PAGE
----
North Korea capable of hacking with 'WannaCry' ransomware
Pyongyang has 3,000 trained hackers ready, says defected computer professor
KIM JAEWON, Nikkei staff writer
SEOUL -- North Korea is completely capable of launching the kind of global cyber attack using the "WannaCry" ransomware that has paralyzed businesses and government agencies around the world since last week, with up to 3,000 trained hackers ready to attack, a computer professor who defected from the country said Thursday.
Kim Heung-kwang, founder and director of NK Intellectuals Solidarity, a nonprofit organization promoting North Korean defectors' rights, told the Nikkei Asian Review that the rogue country had world-class software talent and technology which it has nurtured since the 1960s.
Ransomware is a type of malicious software that blocks access to computer data, displaying a message requesting a ransom payment to unlock it. WannaCry ransomware was used to infect more than 300,000 computers in 150 countries from May 12, which some cyber security experts have linked back to North Korea.
"Some people downplay North Korea's computer technology, but they have top-class software technology manpower," said Kim during an interview at his office in eastern Seoul. "If you ask me whether they are able to hack with the ransomware, yes, 100%."
Looking like any other South Korean information technology expert as he fiddled with his Apple iPad and Samsung smartphone, Kim, who defected from North Korea in 2003, served coffee bought on a recent trip to the Netherlands.
"Some codes [used in the latest WannaCry ransomware attack] are exactly the same as those found in a hack at Nonghyup," he explained, referring to the South Korean agricultural cooperative which offers retail and financial services whose servers were hacked in 2011. Prosecutors investigating that case concluded that the attack was cyber terror committed by North Korea.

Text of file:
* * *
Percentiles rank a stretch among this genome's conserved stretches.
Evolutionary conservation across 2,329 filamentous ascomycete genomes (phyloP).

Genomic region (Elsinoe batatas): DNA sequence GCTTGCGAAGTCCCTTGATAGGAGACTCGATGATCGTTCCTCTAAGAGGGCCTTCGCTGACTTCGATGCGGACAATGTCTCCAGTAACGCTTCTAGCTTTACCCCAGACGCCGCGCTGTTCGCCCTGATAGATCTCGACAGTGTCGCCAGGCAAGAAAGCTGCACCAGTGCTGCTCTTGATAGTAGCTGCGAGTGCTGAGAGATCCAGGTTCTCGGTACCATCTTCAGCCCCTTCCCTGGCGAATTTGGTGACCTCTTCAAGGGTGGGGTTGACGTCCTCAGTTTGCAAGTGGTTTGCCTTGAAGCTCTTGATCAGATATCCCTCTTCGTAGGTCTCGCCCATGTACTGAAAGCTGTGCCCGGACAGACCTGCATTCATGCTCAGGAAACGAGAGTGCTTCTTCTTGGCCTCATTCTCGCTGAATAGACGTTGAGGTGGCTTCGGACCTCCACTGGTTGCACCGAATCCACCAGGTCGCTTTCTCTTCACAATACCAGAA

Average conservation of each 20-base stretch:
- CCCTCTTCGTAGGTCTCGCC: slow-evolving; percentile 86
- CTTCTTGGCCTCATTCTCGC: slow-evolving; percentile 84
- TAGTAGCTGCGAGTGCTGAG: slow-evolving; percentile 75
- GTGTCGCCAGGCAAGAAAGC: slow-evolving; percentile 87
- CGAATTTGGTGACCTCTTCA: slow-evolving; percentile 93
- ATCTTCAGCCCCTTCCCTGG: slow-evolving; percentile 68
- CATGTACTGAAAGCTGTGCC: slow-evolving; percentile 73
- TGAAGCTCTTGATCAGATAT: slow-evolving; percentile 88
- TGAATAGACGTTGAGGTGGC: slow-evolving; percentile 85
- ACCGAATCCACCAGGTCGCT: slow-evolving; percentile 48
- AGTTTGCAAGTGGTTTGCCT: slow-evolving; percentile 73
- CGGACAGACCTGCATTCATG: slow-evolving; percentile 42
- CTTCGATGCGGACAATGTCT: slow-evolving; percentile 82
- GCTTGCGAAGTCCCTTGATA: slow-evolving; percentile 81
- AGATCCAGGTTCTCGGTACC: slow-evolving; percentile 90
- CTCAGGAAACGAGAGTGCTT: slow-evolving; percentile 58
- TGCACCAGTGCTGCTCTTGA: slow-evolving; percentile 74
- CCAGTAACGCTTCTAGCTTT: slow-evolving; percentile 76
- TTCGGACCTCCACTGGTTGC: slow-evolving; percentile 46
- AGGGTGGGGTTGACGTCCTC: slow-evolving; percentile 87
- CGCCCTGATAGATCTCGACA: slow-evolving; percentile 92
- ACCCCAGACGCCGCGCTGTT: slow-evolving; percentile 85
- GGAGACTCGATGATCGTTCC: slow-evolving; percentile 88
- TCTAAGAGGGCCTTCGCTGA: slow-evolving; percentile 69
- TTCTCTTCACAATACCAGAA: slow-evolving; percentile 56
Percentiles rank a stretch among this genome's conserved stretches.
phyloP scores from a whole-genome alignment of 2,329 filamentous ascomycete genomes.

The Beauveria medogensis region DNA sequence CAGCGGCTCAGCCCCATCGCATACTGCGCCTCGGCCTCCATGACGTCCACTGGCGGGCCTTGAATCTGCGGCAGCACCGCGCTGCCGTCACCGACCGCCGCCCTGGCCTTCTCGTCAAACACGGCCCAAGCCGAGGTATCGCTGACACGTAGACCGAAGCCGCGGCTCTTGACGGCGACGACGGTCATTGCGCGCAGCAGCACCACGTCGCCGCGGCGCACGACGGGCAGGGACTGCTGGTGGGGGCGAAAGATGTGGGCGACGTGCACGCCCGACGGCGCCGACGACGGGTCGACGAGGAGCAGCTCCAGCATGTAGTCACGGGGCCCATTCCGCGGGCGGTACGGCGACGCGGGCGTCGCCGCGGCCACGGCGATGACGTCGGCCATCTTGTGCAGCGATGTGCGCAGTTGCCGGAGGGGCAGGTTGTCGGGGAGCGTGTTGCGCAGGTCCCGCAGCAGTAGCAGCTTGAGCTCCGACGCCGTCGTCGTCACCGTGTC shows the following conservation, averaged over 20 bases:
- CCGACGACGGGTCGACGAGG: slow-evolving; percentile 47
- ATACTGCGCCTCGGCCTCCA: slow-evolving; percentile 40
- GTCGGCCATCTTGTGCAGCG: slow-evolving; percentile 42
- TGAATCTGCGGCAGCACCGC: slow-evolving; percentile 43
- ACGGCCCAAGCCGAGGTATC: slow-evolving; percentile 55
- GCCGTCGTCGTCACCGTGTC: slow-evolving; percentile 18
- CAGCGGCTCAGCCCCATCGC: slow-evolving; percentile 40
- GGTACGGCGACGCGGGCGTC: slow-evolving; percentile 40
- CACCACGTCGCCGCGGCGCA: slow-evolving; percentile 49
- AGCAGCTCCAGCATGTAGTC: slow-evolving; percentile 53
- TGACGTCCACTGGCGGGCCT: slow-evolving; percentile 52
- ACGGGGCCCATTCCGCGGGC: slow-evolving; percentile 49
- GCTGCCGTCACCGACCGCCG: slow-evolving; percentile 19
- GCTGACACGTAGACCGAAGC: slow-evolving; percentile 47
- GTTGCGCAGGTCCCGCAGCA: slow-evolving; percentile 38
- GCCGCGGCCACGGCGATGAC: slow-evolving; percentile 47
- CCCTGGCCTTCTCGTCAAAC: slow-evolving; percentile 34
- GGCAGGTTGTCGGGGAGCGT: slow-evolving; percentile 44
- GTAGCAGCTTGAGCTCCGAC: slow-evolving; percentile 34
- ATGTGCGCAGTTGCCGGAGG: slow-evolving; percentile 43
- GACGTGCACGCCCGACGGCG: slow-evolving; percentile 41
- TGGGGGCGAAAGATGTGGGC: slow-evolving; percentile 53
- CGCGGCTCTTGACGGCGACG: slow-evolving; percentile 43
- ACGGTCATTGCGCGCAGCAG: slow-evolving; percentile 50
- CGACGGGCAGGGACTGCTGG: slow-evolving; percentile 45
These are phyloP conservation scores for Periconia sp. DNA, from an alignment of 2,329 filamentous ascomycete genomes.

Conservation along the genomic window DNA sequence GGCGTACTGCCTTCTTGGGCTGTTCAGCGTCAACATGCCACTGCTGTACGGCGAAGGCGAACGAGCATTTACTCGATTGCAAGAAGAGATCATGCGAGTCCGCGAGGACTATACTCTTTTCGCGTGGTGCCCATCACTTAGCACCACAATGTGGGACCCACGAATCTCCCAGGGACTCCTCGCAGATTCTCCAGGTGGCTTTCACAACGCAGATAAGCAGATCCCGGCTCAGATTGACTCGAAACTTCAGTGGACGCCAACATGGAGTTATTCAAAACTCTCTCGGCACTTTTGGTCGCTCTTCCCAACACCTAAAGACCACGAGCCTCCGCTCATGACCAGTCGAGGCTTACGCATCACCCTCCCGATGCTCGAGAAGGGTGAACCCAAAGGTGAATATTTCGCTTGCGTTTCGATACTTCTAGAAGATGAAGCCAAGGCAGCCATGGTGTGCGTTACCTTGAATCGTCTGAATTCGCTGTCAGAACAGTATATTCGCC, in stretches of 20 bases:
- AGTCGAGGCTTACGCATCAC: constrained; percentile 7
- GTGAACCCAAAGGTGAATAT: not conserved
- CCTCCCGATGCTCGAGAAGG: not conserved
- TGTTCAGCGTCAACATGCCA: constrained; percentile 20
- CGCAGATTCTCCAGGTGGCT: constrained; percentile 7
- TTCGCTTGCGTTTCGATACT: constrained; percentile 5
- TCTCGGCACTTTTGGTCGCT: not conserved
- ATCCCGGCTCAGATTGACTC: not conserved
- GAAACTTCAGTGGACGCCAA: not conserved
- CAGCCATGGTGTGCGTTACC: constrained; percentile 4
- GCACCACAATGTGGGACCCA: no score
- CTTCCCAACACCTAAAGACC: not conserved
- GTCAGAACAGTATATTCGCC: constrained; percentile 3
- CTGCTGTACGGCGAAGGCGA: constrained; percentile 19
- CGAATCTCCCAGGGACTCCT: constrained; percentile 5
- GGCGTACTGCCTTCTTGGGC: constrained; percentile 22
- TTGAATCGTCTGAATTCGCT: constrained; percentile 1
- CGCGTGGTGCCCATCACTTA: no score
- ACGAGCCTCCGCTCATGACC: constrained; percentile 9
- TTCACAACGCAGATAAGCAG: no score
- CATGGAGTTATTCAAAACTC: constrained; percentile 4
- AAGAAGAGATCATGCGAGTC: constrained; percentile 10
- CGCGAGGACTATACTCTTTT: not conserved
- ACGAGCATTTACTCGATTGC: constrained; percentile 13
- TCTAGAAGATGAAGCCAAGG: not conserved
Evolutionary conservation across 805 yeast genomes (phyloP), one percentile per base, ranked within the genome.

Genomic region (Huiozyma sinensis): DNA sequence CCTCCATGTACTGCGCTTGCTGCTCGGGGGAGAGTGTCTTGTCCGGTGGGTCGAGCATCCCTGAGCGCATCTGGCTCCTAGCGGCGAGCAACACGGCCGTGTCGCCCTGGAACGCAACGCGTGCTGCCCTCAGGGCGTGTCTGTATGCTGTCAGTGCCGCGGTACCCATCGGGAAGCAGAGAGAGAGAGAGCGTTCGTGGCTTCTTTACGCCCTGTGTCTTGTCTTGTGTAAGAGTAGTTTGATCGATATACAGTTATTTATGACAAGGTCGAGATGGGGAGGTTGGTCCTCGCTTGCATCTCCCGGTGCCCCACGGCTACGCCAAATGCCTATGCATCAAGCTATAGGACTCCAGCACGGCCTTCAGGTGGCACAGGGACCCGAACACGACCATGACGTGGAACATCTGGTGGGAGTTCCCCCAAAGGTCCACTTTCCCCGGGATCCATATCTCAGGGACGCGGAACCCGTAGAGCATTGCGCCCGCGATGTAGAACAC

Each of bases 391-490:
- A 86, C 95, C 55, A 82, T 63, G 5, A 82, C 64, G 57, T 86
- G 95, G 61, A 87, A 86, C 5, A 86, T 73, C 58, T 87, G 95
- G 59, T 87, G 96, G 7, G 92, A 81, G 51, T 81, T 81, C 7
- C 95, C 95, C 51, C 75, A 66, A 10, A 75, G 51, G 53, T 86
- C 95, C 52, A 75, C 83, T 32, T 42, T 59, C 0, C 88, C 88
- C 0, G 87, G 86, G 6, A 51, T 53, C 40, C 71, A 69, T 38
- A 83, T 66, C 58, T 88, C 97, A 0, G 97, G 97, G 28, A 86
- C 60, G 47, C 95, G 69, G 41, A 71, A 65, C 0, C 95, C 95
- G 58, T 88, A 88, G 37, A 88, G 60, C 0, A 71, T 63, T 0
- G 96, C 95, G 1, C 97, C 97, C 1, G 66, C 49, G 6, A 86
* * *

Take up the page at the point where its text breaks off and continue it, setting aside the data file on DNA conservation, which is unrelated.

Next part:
However, Kim admitted there was a lack of evidence that North Korea was behind the latest WannaCry attacks because it is possible that other groups use the same code. "I suspect that it is the North, but have no materials to prove this."
Kim was a professor at Hamheung Computer Technology University before he crossed the Tumen River which marks the border between North Korea and China in 2003, then came to South Korea in 2004. Now, as well as running NK Intellectuals Solidarity, Kim advises South Korea's unification and defense ministries and lectures at the University of Suwon.
He said that the North Korean government in Pyongyang has raised an army of hackers, or "information worriers," as part of its strategy to make money, as well as to attack "enemies."
The 57-year-old said that the north's key interest is financial. Pyongyang has earned $1.5 billion from hacking and other cyber activities, up from $1 billion a year ago, he said. This compares with exports worth $2.7 billion in 2015, according to the Bank of Korea, making cyber activities a big source of foreign currency for the Kim Jong Un regime.
Hackers therefore receive special treatment in North Korea, Kim said. "Information worriers are treated very well. They are offered a nice apartment in Pyongyang, given medals and compensation. They are promoted quickly and allowed to join the [country's ruling] Workers' Party."
He said about 500 top secondary school students were selected as potential hackers every year and sent to college. They go through hard training, are taught to memorize computer languages and some are given the chance to study abroad in China and Russia, benefits beyond the reach of most North Koreans.